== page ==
Dr. Paul Martin: That is fair to say with the added benefit though that the proteins that are made by this new complex of proteins are not by enlarged encoded by genes that are caused forms of muscular dystrophy.

So they are really surrogate genes there. Genes that encode proteins that can functionally compensate for this proteins that are missing this diseases but they're just not in the right place in the muscle cell normally to take on that job.

Dr. Kevin Flanigan: So when you did that your first paper some years ago or first papers on this, what did you find? What did you do to the muscular dystrophy in mice when you overexpressed it?


Dr. Paul Martin: So, one of the first experiments that we did after we realized that this was going on in the muscle cell was to test this idea that this complex of proteins could compensate for the loss of dystrophin in the way we did that was to take this mice and breed them to a mouse called the mdx mouse, which is a mouse model for Duchenne Muscular Dystrophy.

So these mice don't make the dystrophin protein much like kids with DMD don't.

Dr. Kevin Flanigan: So, this was a breeding experiment, you took mice that were... you hadn't delivered this but these were mice that were overexpressing it because you'd created these mice. It's over expressing design.

Dr. Paul Martin: Yeah.

Dr. Kevin Flanigan: OK.

Dr. Paul Martin: And the very surprising wonderfully surprising thing we discovered by doing that experiment was that these mice even though they lack these transgenic mice with too much galgt2... not too much but enough galgt2 in their muscle to have a functional effect on these proteins even though they were missing dystrophin did not develop muscle disease and that was true pretty much for the entire life span on those animals.


Dr. Kevin Flanigan: That's a pretty spectacular result in a lot of ways.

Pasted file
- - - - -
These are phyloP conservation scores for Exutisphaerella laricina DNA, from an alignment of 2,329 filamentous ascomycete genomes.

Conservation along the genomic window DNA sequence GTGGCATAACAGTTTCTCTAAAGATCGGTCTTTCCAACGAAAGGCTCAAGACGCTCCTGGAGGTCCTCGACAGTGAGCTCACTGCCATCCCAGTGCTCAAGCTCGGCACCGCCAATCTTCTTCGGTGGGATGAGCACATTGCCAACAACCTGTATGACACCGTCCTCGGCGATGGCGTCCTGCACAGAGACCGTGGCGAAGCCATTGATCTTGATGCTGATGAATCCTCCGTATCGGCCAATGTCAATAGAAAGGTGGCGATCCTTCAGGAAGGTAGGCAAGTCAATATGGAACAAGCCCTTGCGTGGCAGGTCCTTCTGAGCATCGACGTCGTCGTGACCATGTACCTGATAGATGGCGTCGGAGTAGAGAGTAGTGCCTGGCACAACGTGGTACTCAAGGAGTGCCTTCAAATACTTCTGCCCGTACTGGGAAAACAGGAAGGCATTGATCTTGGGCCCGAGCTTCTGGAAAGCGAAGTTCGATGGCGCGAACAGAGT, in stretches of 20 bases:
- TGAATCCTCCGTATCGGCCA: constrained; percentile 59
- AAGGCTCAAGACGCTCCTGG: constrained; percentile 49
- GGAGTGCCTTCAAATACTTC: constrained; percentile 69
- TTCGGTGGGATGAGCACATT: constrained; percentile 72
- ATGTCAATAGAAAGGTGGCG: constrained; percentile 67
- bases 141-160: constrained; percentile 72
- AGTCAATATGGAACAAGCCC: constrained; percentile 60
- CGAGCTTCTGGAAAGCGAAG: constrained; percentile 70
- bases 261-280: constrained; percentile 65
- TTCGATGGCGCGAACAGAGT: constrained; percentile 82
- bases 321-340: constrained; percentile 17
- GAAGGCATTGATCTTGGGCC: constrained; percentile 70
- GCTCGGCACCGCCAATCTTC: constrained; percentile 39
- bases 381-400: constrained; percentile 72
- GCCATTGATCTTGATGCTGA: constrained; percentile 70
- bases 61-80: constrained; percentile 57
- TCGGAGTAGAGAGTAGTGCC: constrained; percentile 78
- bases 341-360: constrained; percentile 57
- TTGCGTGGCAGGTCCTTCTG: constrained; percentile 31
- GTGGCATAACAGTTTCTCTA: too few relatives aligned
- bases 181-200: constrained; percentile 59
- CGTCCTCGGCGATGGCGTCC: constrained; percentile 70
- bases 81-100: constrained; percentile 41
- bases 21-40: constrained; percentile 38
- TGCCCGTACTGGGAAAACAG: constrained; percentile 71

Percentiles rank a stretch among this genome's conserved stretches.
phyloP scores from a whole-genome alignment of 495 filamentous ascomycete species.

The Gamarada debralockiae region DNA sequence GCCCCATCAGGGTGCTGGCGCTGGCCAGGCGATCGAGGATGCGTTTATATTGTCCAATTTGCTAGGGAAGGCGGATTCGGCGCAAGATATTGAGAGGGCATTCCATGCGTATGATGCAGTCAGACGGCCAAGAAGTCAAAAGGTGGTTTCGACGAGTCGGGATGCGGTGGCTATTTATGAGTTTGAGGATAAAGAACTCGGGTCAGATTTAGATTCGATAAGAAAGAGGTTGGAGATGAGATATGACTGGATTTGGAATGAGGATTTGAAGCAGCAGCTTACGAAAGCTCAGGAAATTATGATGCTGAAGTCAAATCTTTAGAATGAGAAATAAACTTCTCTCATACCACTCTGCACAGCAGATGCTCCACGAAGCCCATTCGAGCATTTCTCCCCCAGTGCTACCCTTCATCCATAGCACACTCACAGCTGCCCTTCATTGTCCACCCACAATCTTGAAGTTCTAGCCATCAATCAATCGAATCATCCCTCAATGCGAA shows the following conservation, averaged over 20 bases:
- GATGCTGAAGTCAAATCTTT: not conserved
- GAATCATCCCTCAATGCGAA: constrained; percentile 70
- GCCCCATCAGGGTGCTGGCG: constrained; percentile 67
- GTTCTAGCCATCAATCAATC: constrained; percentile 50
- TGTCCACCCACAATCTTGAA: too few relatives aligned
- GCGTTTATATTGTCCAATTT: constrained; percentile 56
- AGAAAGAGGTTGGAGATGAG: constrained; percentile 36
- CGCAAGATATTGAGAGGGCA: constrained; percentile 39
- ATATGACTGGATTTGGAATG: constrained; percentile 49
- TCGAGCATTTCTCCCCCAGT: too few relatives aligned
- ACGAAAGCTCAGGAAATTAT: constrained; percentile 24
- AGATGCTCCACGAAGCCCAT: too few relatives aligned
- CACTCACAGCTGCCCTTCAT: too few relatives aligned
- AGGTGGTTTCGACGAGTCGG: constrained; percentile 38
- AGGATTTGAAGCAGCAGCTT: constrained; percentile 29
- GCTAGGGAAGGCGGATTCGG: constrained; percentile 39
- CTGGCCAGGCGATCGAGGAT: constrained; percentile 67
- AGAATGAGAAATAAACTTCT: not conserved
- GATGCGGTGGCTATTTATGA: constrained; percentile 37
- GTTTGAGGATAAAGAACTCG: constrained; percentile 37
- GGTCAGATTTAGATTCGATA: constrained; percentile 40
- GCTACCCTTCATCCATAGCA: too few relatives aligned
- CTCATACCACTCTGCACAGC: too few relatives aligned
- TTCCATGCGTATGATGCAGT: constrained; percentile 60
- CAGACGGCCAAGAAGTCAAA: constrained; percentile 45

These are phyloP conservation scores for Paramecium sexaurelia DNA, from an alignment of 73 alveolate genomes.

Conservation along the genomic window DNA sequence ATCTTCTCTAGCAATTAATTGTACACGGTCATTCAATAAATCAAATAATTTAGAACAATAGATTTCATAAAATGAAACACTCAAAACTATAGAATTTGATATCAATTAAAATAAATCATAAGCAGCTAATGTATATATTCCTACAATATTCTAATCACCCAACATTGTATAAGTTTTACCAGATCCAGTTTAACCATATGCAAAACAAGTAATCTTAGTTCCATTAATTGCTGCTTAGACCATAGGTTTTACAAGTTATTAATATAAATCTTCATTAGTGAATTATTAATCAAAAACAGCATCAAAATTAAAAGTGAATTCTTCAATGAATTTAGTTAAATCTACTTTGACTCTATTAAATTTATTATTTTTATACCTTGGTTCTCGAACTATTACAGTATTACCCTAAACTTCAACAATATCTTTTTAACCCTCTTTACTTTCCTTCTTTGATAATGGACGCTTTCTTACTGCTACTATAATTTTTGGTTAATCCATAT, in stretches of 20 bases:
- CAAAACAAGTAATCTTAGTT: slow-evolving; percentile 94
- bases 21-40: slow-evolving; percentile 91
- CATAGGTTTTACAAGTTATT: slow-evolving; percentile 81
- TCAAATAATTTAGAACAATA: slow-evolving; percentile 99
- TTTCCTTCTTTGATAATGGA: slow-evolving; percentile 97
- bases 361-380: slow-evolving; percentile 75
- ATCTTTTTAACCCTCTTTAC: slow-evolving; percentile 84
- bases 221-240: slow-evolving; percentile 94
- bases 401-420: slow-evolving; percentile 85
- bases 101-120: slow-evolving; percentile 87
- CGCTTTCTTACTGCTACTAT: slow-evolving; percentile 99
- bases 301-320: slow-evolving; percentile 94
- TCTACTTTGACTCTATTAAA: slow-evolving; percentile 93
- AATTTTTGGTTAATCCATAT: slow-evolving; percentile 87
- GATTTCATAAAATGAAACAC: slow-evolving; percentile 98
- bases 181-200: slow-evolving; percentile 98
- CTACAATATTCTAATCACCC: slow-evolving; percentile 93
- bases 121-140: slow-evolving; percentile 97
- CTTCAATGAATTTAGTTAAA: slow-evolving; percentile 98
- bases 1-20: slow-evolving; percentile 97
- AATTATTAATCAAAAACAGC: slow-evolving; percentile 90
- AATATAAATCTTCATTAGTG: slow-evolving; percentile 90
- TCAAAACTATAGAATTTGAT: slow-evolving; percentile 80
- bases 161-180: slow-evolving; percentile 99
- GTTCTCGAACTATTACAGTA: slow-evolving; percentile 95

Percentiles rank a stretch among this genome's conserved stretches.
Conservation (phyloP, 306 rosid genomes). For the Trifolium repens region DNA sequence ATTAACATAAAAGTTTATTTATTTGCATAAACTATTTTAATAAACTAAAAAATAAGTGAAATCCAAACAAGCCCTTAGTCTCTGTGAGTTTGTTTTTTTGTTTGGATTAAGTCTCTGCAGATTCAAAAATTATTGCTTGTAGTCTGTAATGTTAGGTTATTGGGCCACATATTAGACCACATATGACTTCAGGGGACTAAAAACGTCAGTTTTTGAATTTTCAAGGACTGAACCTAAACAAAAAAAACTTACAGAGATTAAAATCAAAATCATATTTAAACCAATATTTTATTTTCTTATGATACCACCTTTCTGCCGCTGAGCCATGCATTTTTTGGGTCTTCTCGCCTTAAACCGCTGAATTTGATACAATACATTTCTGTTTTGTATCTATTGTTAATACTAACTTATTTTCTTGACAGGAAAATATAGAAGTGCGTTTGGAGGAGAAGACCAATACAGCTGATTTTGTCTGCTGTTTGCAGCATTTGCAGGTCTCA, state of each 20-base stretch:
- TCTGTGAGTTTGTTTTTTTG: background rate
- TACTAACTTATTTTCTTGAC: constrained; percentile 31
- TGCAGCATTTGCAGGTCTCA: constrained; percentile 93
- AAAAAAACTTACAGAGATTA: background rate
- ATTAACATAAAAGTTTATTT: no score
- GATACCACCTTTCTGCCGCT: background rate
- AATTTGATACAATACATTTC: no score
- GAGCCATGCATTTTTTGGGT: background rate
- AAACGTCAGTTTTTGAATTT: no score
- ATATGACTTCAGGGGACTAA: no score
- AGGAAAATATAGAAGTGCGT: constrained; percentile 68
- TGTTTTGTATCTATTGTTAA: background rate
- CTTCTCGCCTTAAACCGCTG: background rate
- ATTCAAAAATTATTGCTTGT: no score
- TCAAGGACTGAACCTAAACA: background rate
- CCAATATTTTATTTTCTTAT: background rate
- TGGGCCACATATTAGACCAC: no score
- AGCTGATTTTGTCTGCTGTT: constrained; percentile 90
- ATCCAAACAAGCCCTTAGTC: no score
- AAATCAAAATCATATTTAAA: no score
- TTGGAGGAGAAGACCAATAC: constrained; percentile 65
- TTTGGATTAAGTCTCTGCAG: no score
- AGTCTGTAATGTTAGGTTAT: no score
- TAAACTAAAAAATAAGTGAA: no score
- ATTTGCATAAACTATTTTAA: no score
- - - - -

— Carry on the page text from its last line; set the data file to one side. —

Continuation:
Dr. Paul Martin: Well, it was a number of years in the analysis but it's very much true and we published that in PNAS tonight in 2002. So this paper in many ways has a functional follow up to that paper where we've developed tools that we can bring to the clinic and tested those as well to look at how overexpression can be accomplished in a way that we can deliver as a medicine.

Dr. Kevin Flanigan: Well, let's talk about that. What are those tools that can bring us to the clinic and how did you use them in this paper?

Dr. Paul Martin: Well, we're basically utilizing technologies that have been developed by others in the gene therapy field over many, many years and we are grateful to many, many people for pioneering these approaches. You're going to talk to one of them in the next podcast. Jeff Chamberlain who's here on the campus this week.


But the vector that we use is called adeno-associated virus or AAV. This is a nonpathogenic viral vector it's a Nate little tool, it's basically kind of like a 20 nM nano particle to deliver genes to cells.

And you can take the genomic materials out of that virus and added back to cells reproducing the virus and then you could put in a human gene that you think is therapeutic instead and use that virus protein to deliver that to muscle cells and this AAV has a number of different forms and people have engineered it in a number of different ways but it has a number of properties that are just very, very advantageous of this idea of gene delivery.